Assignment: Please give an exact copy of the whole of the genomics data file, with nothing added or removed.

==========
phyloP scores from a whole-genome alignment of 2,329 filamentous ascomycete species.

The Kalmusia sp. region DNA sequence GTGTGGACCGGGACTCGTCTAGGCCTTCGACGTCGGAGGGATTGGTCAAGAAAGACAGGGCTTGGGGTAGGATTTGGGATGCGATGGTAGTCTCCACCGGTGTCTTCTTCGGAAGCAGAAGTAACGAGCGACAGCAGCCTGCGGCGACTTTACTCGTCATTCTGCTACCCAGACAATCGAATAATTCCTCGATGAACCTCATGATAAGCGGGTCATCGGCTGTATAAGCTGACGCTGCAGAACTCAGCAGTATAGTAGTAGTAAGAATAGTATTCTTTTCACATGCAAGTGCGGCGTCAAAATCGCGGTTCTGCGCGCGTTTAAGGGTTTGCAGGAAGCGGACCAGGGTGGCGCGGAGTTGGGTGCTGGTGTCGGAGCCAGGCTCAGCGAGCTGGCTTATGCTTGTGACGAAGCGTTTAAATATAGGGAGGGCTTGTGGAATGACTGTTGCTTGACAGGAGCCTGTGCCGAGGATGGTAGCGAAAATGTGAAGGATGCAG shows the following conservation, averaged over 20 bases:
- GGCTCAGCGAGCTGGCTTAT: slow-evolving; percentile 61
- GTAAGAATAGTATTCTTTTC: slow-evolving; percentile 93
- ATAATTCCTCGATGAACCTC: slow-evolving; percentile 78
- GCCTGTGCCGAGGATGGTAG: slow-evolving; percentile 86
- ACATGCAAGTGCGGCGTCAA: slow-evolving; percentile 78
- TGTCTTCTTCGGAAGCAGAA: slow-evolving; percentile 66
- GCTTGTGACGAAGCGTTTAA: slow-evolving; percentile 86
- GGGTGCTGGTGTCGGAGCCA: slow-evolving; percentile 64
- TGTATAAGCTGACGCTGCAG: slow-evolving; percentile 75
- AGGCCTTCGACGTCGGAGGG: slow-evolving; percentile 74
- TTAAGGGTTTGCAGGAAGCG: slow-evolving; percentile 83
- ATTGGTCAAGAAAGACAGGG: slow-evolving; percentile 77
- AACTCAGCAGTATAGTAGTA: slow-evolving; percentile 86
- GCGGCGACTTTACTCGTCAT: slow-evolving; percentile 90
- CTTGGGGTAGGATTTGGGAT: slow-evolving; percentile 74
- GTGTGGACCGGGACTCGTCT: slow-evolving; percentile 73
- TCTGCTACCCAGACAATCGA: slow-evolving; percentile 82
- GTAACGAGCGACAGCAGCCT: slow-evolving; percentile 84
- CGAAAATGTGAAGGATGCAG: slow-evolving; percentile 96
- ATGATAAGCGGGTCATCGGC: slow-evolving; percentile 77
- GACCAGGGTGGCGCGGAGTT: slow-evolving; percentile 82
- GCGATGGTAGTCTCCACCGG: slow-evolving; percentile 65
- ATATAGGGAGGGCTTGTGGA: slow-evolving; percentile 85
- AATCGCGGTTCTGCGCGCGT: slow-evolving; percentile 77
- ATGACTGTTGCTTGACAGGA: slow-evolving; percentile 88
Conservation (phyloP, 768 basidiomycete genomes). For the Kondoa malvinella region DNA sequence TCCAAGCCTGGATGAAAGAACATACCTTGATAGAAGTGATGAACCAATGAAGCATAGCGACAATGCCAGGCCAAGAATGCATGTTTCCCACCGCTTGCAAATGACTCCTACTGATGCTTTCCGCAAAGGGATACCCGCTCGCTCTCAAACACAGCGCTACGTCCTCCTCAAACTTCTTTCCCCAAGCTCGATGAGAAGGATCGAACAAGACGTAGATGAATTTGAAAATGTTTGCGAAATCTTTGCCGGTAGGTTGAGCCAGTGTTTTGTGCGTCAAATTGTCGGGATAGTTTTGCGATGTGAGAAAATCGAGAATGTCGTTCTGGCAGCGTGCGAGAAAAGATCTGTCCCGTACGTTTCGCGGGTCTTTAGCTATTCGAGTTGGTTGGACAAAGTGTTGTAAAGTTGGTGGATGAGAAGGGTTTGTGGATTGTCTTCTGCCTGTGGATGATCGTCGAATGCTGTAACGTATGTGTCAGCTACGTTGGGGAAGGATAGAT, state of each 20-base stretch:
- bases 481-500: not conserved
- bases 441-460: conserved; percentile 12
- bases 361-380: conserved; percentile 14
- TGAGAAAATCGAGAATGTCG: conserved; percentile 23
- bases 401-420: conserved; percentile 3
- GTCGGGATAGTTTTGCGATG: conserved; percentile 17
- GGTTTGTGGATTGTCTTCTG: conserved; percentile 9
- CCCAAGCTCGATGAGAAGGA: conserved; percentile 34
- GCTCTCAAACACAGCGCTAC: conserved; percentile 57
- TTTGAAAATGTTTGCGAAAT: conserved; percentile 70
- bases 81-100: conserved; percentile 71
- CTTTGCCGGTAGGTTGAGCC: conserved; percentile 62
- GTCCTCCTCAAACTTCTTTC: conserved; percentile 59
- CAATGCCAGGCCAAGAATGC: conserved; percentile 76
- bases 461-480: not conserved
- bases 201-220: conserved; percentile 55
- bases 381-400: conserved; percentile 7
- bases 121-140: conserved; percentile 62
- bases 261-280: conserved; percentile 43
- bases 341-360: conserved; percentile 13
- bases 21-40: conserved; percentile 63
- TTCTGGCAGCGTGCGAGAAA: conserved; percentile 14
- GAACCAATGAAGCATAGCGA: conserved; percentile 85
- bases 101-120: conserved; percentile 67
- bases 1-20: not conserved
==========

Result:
phyloP scores from a whole-genome alignment of 2,329 filamentous ascomycete species.

The Kalmusia sp. region DNA sequence GTGTGGACCGGGACTCGTCTAGGCCTTCGACGTCGGAGGGATTGGTCAAGAAAGACAGGGCTTGGGGTAGGATTTGGGATGCGATGGTAGTCTCCACCGGTGTCTTCTTCGGAAGCAGAAGTAACGAGCGACAGCAGCCTGCGGCGACTTTACTCGTCATTCTGCTACCCAGACAATCGAATAATTCCTCGATGAACCTCATGATAAGCGGGTCATCGGCTGTATAAGCTGACGCTGCAGAACTCAGCAGTATAGTAGTAGTAAGAATAGTATTCTTTTCACATGCAAGTGCGGCGTCAAAATCGCGGTTCTGCGCGCGTTTAAGGGTTTGCAGGAAGCGGACCAGGGTGGCGCGGAGTTGGGTGCTGGTGTCGGAGCCAGGCTCAGCGAGCTGGCTTATGCTTGTGACGAAGCGTTTAAATATAGGGAGGGCTTGTGGAATGACTGTTGCTTGACAGGAGCCTGTGCCGAGGATGGTAGCGAAAATGTGAAGGATGCAG shows the following conservation, averaged over 20 bases:
- GGCTCAGCGAGCTGGCTTAT: slow-evolving; percentile 61
- GTAAGAATAGTATTCTTTTC: slow-evolving; percentile 93
- ATAATTCCTCGATGAACCTC: slow-evolving; percentile 78
- GCCTGTGCCGAGGATGGTAG: slow-evolving; percentile 86
- ACATGCAAGTGCGGCGTCAA: slow-evolving; percentile 78
- TGTCTTCTTCGGAAGCAGAA: slow-evolving; percentile 66
- GCTTGTGACGAAGCGTTTAA: slow-evolving; percentile 86
- GGGTGCTGGTGTCGGAGCCA: slow-evolving; percentile 64
- TGTATAAGCTGACGCTGCAG: slow-evolving; percentile 75
- AGGCCTTCGACGTCGGAGGG: slow-evolving; percentile 74
- TTAAGGGTTTGCAGGAAGCG: slow-evolving; percentile 83
- ATTGGTCAAGAAAGACAGGG: slow-evolving; percentile 77
- AACTCAGCAGTATAGTAGTA: slow-evolving; percentile 86
- GCGGCGACTTTACTCGTCAT: slow-evolving; percentile 90
- CTTGGGGTAGGATTTGGGAT: slow-evolving; percentile 74
- GTGTGGACCGGGACTCGTCT: slow-evolving; percentile 73
- TCTGCTACCCAGACAATCGA: slow-evolving; percentile 82
- GTAACGAGCGACAGCAGCCT: slow-evolving; percentile 84
- CGAAAATGTGAAGGATGCAG: slow-evolving; percentile 96
- ATGATAAGCGGGTCATCGGC: slow-evolving; percentile 77
- GACCAGGGTGGCGCGGAGTT: slow-evolving; percentile 82
- GCGATGGTAGTCTCCACCGG: slow-evolving; percentile 65
- ATATAGGGAGGGCTTGTGGA: slow-evolving; percentile 85
- AATCGCGGTTCTGCGCGCGT: slow-evolving; percentile 77
- ATGACTGTTGCTTGACAGGA: slow-evolving; percentile 88
Conservation (phyloP, 768 basidiomycete genomes). For the Kondoa malvinella region DNA sequence TCCAAGCCTGGATGAAAGAACATACCTTGATAGAAGTGATGAACCAATGAAGCATAGCGACAATGCCAGGCCAAGAATGCATGTTTCCCACCGCTTGCAAATGACTCCTACTGATGCTTTCCGCAAAGGGATACCCGCTCGCTCTCAAACACAGCGCTACGTCCTCCTCAAACTTCTTTCCCCAAGCTCGATGAGAAGGATCGAACAAGACGTAGATGAATTTGAAAATGTTTGCGAAATCTTTGCCGGTAGGTTGAGCCAGTGTTTTGTGCGTCAAATTGTCGGGATAGTTTTGCGATGTGAGAAAATCGAGAATGTCGTTCTGGCAGCGTGCGAGAAAAGATCTGTCCCGTACGTTTCGCGGGTCTTTAGCTATTCGAGTTGGTTGGACAAAGTGTTGTAAAGTTGGTGGATGAGAAGGGTTTGTGGATTGTCTTCTGCCTGTGGATGATCGTCGAATGCTGTAACGTATGTGTCAGCTACGTTGGGGAAGGATAGAT, state of each 20-base stretch:
- bases 481-500: not conserved
- bases 441-460: conserved; percentile 12
- bases 361-380: conserved; percentile 14
- TGAGAAAATCGAGAATGTCG: conserved; percentile 23
- bases 401-420: conserved; percentile 3
- GTCGGGATAGTTTTGCGATG: conserved; percentile 17
- GGTTTGTGGATTGTCTTCTG: conserved; percentile 9
- CCCAAGCTCGATGAGAAGGA: conserved; percentile 34
- GCTCTCAAACACAGCGCTAC: conserved; percentile 57
- TTTGAAAATGTTTGCGAAAT: conserved; percentile 70
- bases 81-100: conserved; percentile 71
- CTTTGCCGGTAGGTTGAGCC: conserved; percentile 62
- GTCCTCCTCAAACTTCTTTC: conserved; percentile 59
- CAATGCCAGGCCAAGAATGC: conserved; percentile 76
- bases 461-480: not conserved
- bases 201-220: conserved; percentile 55
- bases 381-400: conserved; percentile 7
- bases 121-140: conserved; percentile 62
- bases 261-280: conserved; percentile 43
- bases 341-360: conserved; percentile 13
- bases 21-40: conserved; percentile 63
- TTCTGGCAGCGTGCGAGAAA: conserved; percentile 14
- GAACCAATGAAGCATAGCGA: conserved; percentile 85
- bases 101-120: conserved; percentile 67
- bases 1-20: not conserved